Sarfati develops this concept in detail in his book Anti-Zionism.ii He says: “A number of key equations dominate the anti-Zionist discourse. The master one – which transversally commands all others – is ‘Zionism equals Nazism.’ The various types of anti-Israel propaganda have been circulated and repeated endlessly. It could only permeate society because of the latter’s anti-Semitic infrastructure. It then further developed into other falsifications such as ‘Israel uses “the final solution” in the Middle East toward the Palestinians, which was applied against the Jews in Europe; or ‘Israel has invented Auschwitz to receive its dividends.’
“A second equation was derived from the first: ‘Israel equals racism.’ This is based on historical notions about racism. One only has to replace the word ‘blacks’ with ‘Palestinians’ in the statement: ‘Blacks are second class citizens in their own country.’ Other variants are ‘Israel practices segregation,’ ‘Israel conducts an Apartheid policy’ or ‘The territories are Bantustans.’
“The American linguist Noam Chomsky – a Jewish Israel-defamer – has played a major role in the development of this terminology. He wishes to dissolve Israel into a bi-national state. His anti-Zionism is part and parcel of his anti-Americanism. For half a century, he has maintained that Israel is an instrument of American politics. His pseudo-radical theories are based on the ‘victimology’ concept, claiming that non-Westerners are eternal victims of imperialism.
“A third equation, which is also derived from the first one, is ‘Zionism is colonialism.’ It is accompanied by a fourth one: ‘Zionism is imperialism.’ Thereafter, these equations can be synthesized into one: The ‘Zionist, fascist, racist and colonial state.’”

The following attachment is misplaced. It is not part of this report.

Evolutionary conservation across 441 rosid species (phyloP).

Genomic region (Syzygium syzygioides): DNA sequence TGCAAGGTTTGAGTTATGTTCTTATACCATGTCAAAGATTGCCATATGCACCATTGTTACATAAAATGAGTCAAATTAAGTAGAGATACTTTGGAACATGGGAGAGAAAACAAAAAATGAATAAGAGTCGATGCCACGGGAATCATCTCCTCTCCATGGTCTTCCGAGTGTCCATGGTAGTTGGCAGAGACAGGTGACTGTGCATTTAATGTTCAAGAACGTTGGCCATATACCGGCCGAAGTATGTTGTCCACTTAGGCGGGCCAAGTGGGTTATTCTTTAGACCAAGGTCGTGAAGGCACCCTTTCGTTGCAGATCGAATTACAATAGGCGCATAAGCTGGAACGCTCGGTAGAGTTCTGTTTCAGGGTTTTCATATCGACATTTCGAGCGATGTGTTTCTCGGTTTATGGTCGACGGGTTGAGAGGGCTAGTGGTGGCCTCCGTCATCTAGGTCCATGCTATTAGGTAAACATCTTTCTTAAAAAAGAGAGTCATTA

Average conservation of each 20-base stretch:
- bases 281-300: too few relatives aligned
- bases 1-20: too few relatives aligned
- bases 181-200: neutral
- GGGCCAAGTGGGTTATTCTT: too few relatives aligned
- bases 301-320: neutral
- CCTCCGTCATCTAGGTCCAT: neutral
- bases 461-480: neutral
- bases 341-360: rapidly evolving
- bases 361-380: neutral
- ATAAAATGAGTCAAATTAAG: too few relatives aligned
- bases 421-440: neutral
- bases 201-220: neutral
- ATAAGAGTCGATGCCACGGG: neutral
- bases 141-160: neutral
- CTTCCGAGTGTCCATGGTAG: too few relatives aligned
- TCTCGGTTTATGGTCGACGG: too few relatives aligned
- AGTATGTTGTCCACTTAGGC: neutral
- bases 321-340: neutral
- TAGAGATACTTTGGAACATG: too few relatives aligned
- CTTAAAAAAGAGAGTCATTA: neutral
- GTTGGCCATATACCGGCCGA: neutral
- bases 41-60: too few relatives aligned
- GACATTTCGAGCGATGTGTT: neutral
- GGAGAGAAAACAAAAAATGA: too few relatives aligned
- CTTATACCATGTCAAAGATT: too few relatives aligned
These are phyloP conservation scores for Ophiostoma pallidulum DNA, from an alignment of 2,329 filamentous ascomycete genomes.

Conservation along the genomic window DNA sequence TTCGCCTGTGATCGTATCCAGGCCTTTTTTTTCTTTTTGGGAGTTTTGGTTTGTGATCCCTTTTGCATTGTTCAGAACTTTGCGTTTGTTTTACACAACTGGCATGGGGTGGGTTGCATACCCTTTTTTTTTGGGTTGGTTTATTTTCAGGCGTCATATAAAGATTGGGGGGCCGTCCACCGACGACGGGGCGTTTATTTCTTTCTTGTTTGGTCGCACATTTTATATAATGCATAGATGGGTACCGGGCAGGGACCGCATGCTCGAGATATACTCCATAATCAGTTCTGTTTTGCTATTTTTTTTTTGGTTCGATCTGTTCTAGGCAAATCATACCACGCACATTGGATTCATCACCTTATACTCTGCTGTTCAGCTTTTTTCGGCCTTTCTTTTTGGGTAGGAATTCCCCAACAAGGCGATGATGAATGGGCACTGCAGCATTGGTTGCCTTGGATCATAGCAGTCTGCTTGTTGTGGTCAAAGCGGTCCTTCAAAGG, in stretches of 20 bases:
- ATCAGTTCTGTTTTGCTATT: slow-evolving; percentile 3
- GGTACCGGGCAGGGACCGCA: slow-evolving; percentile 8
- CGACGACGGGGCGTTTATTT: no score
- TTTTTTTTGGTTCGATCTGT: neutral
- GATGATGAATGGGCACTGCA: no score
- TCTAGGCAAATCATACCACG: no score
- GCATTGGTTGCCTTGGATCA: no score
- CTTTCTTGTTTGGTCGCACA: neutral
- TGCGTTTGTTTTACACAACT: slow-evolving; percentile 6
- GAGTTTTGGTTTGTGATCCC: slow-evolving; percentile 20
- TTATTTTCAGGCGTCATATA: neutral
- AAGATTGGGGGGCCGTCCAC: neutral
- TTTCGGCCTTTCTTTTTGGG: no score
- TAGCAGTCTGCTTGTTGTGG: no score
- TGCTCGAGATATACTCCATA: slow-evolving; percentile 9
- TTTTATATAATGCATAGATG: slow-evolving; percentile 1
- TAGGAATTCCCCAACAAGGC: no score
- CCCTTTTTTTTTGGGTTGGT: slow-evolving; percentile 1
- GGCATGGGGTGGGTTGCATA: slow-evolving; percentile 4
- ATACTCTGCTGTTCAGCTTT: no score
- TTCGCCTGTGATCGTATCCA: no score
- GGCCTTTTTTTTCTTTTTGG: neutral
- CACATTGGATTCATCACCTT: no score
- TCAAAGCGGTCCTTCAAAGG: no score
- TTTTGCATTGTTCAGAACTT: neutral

Sarfati says that one has to realize the strategic effectiveness of this attack. “These equivalencies are so evil because they attach the four major negative characteristics of Western history in the last century – Nazism, racism, colonialism and imperialism – to the State of Israel.
“The anti-Zionist propaganda conveys that you only have to be, for instance, against Nazism – and who is not? – to be an anti-Zionist. The language of these pseudo-equations and pseudo-equivalences supports every initiative hostile to Zionism and turns it into an act of progressiveness and humanism. Many people who support this do not realize that they join the millennia-old list of anti-Semites.”
[i] Georges-Elia Sarfati, La Nation Captive, sur la question juive en URSS (Paris: Nouvelle Cité, 1985) [French]
[ii] Georges-Elia Sarfati, L’antisionisme, Israel/Palestine aux miroirs d’Occident (Paris: Berg International, 2002) [French]
Dr. Manfred Gerstenfeld. The writer has been a long-term adviser on strategy issues to the Boards of several major multinational corporations in Europe and North America. He is the Chairman of the Board of the Jerusalem Center for Public Affairs.